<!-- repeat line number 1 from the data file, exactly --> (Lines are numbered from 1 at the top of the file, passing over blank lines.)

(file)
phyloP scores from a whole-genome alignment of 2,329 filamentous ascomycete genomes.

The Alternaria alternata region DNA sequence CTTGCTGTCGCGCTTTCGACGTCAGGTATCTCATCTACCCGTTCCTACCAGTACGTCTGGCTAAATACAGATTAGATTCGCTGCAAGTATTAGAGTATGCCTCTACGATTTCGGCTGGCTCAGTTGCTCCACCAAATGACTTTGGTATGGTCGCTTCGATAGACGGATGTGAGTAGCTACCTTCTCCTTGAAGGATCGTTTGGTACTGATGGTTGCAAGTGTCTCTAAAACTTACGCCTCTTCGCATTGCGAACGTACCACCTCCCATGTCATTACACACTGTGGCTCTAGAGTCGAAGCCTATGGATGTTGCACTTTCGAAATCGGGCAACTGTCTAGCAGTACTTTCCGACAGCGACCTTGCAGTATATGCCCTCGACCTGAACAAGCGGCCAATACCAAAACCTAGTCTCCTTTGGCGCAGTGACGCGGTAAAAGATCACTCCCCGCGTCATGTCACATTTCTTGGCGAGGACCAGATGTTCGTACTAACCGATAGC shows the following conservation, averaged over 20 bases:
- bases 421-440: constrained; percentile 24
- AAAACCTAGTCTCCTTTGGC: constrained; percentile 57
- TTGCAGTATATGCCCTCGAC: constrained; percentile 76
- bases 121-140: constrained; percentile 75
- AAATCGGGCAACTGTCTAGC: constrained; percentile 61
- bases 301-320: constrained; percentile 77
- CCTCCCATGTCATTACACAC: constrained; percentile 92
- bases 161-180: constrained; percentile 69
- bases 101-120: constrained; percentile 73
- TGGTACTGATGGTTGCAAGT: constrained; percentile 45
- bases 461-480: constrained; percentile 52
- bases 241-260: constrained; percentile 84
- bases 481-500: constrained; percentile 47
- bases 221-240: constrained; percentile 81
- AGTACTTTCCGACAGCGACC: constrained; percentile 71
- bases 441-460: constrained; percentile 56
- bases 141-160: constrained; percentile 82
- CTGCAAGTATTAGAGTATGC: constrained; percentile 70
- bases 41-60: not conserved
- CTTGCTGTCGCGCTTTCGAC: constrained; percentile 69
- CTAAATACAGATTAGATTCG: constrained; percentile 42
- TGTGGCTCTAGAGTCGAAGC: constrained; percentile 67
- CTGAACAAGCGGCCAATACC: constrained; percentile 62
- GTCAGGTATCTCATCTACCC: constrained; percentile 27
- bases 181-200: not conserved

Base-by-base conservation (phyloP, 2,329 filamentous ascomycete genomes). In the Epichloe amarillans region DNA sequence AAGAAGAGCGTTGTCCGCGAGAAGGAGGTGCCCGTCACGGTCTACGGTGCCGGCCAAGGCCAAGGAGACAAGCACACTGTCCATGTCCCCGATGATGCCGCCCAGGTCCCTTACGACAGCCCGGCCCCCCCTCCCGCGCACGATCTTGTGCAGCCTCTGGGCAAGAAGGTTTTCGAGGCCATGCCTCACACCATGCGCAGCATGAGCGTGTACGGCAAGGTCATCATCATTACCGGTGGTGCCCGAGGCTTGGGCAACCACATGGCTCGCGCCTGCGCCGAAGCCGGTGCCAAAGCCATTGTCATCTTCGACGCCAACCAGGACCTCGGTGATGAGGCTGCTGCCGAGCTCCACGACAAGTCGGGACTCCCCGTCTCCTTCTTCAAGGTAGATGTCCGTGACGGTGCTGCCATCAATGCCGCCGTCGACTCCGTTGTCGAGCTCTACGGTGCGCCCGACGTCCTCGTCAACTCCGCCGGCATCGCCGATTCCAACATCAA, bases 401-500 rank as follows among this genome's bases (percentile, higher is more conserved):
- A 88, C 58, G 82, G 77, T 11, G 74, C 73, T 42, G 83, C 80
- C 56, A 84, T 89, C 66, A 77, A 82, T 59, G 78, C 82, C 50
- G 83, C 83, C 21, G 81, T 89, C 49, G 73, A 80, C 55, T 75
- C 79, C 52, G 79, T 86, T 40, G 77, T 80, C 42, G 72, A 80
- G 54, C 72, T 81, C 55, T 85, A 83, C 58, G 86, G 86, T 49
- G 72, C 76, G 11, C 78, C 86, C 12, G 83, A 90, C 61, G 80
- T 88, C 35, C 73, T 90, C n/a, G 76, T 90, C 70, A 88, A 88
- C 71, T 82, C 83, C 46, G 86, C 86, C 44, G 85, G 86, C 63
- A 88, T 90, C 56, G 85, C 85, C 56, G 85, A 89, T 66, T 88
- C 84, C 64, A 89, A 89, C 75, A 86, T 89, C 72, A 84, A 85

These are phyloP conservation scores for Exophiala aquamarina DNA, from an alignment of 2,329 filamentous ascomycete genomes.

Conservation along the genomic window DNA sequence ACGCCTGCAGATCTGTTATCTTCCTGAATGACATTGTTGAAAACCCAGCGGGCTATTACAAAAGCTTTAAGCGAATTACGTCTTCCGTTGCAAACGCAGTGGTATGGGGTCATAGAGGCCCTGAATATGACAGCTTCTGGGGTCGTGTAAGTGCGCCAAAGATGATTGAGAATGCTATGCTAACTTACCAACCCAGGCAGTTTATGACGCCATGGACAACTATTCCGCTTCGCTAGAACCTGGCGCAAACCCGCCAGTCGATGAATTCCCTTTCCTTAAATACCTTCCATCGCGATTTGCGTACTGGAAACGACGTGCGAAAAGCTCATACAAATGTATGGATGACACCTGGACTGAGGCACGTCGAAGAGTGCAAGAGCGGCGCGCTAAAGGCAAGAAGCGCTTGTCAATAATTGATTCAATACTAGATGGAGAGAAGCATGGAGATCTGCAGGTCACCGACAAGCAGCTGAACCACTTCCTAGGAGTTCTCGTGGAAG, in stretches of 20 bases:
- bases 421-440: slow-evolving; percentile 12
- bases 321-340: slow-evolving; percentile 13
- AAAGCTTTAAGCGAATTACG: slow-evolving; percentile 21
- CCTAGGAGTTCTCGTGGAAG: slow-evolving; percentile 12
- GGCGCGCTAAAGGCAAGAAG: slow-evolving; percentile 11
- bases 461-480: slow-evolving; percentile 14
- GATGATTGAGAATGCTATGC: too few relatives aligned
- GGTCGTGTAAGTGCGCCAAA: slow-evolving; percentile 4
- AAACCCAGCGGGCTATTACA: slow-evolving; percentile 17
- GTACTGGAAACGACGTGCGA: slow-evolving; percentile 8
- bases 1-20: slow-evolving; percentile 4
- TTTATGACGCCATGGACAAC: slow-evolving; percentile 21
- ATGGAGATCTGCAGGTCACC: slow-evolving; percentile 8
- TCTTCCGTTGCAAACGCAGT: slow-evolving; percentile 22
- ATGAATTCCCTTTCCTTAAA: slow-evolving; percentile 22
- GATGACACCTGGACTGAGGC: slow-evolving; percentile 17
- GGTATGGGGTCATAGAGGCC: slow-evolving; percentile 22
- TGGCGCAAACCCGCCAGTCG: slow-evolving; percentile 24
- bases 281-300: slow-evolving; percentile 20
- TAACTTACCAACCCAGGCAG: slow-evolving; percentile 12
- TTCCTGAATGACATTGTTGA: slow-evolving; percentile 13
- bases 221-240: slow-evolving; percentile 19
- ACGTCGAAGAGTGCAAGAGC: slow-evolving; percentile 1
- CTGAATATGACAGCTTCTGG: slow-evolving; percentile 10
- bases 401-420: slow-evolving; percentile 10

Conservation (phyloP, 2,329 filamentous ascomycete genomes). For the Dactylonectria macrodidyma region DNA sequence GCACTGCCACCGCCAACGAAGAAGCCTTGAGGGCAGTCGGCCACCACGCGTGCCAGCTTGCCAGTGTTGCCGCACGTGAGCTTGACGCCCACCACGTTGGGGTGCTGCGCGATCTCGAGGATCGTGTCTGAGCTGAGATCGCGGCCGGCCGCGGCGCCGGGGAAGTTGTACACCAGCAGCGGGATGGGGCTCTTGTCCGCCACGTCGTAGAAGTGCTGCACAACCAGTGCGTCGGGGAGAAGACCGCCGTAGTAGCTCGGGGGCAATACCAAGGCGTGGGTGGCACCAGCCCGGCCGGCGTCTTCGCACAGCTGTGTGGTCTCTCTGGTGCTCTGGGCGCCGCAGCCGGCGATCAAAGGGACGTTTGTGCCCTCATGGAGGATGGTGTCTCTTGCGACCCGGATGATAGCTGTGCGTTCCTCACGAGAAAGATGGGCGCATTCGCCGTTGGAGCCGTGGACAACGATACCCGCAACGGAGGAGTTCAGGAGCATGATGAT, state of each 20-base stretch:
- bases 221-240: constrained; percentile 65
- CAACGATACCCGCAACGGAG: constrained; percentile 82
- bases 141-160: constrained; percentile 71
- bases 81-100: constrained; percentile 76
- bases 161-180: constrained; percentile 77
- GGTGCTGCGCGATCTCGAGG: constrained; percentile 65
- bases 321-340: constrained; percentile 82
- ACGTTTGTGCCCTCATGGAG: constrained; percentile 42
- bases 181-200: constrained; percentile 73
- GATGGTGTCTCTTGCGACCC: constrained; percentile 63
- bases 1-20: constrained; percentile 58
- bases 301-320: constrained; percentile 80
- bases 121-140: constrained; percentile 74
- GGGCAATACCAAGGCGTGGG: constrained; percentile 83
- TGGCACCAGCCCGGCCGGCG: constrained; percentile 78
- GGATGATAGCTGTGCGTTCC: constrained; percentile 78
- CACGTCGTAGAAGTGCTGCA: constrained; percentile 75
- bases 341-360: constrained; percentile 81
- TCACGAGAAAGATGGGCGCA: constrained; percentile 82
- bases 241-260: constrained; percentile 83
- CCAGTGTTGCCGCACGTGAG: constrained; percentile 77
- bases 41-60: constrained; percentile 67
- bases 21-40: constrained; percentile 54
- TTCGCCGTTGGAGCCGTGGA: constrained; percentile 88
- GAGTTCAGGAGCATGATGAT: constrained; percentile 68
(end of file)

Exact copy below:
phyloP scores from a whole-genome alignment of 2,329 filamentous ascomycete genomes.